May 2, 2016 – Law360
Law360, Los Angeles (May 2, 2016, 8:53 PM ET) -- A California appeals court on Monday said a trial judge properly dismissed a personal injury suit brought by a stable worker against hale bay suppliers over injuries sustained in a fall, saying the woman’s attorney “repeatedly disregarded” the court’s orders and warranted the sanction.
Christine Osborne fell from a bale of hay 11 feet off the ground while climbing on a stack as she was working at the Ojai Valley School in California in May 2010. A three-judge Second Appellate District panel Monday said her attorney, Glenn A. Murphy, disobeyed the trial court judge’s repeated warnings not to elicit opinions from his client regarding who delivered bales or have her offer hearsay testimony during trial on what deliverymen said about where the hay came from.
“An attorney is an officer of the court. He or she must respect and follow court orders whether they are right or wrong,” the panel said, affirming the lower court's dismissal. “These time honored rules were lost upon counsel.”
The underlying suit relates to claims Osborne brought against hale bay manufacturer Todd Farm Service and supply company Berrington Custom Hay Stacking and Transport Inc. and its owners. Osborne, a horse stable maintenance worker, claims that Todd Farm, which delivered the shipment of hay to the school, received defectively arranged bales from Nevada-based Berrington.
Since Todd Farm kept no record of which company supplied which of its hay bales and which bales were delivered to any particular customer, the origin of the bale involved in Osborne’s fall was unknown.
The trouble for Osborne began ahead of her jury trial, when her attorney, Murphy, did not designate expert witnesses on time, according to the appellate ruling. Todd Farm and Berrington then moved to prevent Osborne from testifying that she thought Berrington was the source of the hay based on the hay’s color and texture or, for that matter, testifying about anything Todd Farm delivery workers may have told her about the origin of the hay before her accident.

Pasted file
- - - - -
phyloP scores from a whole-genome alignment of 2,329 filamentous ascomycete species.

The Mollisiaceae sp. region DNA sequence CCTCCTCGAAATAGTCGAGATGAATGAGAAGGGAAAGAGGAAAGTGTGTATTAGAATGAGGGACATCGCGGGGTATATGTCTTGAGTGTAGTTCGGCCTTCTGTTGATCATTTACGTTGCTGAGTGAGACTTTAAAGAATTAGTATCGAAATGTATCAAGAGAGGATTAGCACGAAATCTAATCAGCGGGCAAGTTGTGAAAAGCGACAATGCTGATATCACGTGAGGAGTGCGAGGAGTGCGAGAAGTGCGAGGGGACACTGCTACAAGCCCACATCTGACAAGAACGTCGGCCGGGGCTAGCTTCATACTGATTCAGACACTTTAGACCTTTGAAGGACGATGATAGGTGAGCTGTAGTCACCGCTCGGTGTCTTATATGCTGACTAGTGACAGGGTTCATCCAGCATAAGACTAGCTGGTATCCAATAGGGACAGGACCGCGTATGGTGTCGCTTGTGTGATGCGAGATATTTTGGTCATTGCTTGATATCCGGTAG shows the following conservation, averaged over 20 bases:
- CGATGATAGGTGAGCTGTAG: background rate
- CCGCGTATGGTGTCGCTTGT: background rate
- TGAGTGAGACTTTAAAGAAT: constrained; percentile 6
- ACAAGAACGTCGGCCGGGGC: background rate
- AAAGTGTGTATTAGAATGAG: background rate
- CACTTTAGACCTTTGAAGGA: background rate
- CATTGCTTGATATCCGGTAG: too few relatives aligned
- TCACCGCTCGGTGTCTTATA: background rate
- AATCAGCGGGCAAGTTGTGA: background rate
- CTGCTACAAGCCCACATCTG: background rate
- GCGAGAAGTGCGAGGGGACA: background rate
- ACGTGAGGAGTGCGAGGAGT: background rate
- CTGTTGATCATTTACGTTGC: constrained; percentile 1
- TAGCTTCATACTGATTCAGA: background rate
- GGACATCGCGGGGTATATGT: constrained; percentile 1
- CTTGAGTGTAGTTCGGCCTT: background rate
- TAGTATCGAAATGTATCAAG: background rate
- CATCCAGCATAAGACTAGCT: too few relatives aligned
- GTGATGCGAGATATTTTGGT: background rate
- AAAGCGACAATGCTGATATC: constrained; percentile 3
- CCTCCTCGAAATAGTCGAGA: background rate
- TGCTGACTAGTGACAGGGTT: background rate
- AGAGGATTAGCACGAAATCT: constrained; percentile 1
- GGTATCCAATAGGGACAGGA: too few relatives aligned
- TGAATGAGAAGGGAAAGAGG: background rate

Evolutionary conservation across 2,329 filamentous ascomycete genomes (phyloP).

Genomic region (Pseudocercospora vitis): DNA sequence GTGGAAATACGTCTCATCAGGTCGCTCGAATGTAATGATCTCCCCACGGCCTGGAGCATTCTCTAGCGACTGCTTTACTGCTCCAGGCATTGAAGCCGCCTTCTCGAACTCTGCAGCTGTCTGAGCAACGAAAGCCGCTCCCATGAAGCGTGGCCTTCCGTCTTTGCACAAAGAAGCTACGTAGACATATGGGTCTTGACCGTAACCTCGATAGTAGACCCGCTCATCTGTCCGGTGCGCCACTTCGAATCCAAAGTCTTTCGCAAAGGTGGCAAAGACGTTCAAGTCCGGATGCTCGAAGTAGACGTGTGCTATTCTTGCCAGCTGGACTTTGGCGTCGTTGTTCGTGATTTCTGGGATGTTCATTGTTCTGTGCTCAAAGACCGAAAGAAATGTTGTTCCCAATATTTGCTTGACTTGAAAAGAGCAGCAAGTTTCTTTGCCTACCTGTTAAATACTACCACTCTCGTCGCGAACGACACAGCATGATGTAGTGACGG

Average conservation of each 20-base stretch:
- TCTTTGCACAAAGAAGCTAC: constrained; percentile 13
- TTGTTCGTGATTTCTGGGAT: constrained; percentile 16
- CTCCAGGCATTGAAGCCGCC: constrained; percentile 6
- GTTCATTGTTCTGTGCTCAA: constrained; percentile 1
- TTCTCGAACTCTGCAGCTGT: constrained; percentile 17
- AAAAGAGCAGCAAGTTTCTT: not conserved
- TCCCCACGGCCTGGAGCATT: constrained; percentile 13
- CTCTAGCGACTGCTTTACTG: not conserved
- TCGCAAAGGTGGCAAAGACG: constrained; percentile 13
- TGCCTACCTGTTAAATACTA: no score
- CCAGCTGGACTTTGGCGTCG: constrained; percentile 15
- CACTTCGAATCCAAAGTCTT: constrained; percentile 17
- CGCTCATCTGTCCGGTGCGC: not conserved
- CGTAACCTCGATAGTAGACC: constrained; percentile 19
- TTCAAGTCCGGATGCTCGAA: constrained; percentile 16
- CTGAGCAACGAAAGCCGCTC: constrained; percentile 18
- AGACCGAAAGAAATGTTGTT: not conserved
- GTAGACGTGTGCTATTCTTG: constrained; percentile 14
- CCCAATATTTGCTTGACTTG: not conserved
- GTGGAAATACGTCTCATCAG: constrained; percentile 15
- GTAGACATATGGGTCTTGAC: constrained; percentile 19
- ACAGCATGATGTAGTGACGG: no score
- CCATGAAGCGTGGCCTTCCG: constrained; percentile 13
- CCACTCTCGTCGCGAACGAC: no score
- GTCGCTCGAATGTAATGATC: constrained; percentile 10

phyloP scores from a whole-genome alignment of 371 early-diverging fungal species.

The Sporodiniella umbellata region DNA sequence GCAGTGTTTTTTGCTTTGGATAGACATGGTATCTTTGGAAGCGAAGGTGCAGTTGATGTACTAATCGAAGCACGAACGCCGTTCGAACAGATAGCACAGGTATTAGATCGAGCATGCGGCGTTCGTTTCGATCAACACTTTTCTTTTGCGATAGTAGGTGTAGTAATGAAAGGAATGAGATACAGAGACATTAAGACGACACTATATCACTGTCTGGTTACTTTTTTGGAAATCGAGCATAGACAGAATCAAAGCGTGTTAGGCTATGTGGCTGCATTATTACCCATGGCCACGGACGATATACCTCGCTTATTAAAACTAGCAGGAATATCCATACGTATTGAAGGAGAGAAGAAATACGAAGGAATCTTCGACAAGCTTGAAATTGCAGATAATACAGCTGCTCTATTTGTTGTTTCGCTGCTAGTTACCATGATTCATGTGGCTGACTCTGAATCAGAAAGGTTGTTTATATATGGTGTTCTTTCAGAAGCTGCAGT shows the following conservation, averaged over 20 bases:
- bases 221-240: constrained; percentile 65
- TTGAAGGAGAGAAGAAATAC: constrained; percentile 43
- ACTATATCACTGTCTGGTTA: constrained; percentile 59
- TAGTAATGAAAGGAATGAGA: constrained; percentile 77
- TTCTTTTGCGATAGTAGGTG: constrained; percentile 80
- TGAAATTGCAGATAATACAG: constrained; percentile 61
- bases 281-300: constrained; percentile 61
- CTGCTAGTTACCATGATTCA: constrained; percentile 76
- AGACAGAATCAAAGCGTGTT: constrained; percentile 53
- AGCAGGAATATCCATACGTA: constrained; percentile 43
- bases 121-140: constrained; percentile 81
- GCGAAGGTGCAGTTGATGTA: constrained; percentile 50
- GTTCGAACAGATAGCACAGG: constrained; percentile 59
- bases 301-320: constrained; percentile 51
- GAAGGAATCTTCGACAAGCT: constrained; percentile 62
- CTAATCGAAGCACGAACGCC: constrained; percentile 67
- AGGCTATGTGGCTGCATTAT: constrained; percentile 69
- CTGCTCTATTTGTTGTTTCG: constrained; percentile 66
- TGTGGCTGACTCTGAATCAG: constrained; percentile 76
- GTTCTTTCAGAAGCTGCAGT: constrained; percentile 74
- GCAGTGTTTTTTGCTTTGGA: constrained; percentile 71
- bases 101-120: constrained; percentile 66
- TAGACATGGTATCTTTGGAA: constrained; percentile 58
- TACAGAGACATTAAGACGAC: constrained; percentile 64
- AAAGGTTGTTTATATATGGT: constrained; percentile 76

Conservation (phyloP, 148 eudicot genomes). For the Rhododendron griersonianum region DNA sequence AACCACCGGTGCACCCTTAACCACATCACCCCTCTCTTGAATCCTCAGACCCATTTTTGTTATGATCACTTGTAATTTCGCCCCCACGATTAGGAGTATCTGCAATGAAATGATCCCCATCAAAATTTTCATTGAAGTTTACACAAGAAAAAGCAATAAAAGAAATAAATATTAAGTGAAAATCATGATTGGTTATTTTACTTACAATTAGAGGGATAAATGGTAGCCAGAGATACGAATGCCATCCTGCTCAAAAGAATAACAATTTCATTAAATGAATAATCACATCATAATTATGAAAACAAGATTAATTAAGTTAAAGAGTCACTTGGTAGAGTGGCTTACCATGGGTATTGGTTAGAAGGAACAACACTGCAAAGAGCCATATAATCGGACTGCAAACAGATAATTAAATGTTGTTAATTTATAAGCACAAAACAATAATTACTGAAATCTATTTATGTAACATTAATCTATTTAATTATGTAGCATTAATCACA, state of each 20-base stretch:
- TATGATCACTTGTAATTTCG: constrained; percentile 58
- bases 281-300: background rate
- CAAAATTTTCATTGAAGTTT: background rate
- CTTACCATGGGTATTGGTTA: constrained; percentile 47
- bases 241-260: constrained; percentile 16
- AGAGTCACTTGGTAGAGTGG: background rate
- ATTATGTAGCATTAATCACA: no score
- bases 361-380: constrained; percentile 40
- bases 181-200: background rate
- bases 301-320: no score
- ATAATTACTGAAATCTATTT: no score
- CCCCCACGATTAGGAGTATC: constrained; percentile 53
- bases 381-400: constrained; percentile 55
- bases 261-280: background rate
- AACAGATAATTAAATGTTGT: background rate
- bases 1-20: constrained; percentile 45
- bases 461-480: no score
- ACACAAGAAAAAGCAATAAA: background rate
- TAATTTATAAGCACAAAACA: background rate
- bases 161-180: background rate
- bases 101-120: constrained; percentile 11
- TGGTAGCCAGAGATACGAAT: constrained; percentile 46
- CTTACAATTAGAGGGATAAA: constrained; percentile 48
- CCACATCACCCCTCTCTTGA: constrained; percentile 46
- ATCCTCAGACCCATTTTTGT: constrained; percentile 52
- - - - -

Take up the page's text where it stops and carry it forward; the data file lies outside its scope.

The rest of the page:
Ventura County Superior Court Judge Vincent J. O’Neill granted both of these motions in limine and ruled that testimony about the origin of the hay bale at issue was inadmissible.
Yet Murphy "disregarded these admonitions in his opening statement,” telling jurors the hay bale at issue was supplied by Berrington, that his client would testify based on its appearance and her expertise that the bale came from Berrington since she knew the school’s horses “loved the Berrington hay” and because she “saw a delivery receipt” indicating as much, the appeals panel said.
Lawyers for Todd Farm and Berrington objected, and Judge O’Neill gave Murphy a warning.
At one point at trial, Judge O'Neill told Murphy he was “flirting with [a mistrial]” if he continued to violate the ruling or make further mention of a supposed receipt Osborne had for the bale of hay.
Nevertheless, Murphy asked his client five times on direct examination whether her supervisor told her where the hay bale deliveries came from, which prompted further objections that the judge sustained.
During trial recesses, Murphy continued to object to the court’s motions in limine, but the trial judge refused to revise his order.
The final straw was when Murphy asked Osborne on redirect where the bay of hale she was moving when the twine broke apart came from and she replied, “Berrington.”
Judge O’Neill then excused the jury, told Murphy he demonstrated “flagrant, flagrant misconduct” in violation of the court’s “repeated rulings” and ordered the case dismissed with prejudice as a sanction, according to the appellate court.
On appeal, Osborne argued that the trial court issued a “hasty” dismissal and abused its discretion through the pretrial orders which, she argued, excluded all evidence needed to prove an essential element of her causes of action to render it a “nonsuit.”
But on Monday the appeals court disagreed, saying Osborne could have avoided violating the judge’s order by questioning Todd Farm about the quantity of hay purchased from suppliers and its storage practices, record keeping and delivery practices.
It said that her counsel “repeatedly disregarded the trial court’s orders” and that this misconduct was “unduly prejudicial” to both Todd Farm and Berrington and attempted to give jurors the impression that the manufacturers were hiding the truth behind the origin of the improperly packaged bale of hay.
The panel said it was proper to exclude Osborne’s hearsay testimony because there was no evidence the Todd delivery people were authorized by Todd to make statements on its behalf and that any receipt Osborne has must be authenticated before it could be admitted into evidence.
“Trial courts have inherent authority to control the proceedings before them,” the panel said. “This includes the authority to impose a terminating sanction where a party willfully violates the court’s orders.”
Representatives for the parties couldn’t immediately be reached for comment Monday.
Justices Kenneth Yegan, Arthur Gilbert and Steven Z. Perren sat on the panel for the Second Appellate District.
Osborne is represented by Glenn A. Murphy.
Todd Farm Service is represented by Paul B. Blatz of Blatz Law Firm.
Berrington Custom Haystacking & Transport is represented by James J. Yukevich, Cristina M. Cimineli and Patrick J. Cimmarusti of Yukevich Cavanaugh.
Gary Berrington and Phyllis Berrington are represented by Robert E. Henke of Diederich & Associates.
The case is Rebecca Osborne v. Todd Farm Service et al., case number B260280, in the Court of Appeal of the State of California, Second Appellate District.
The written opinion can be viewed here: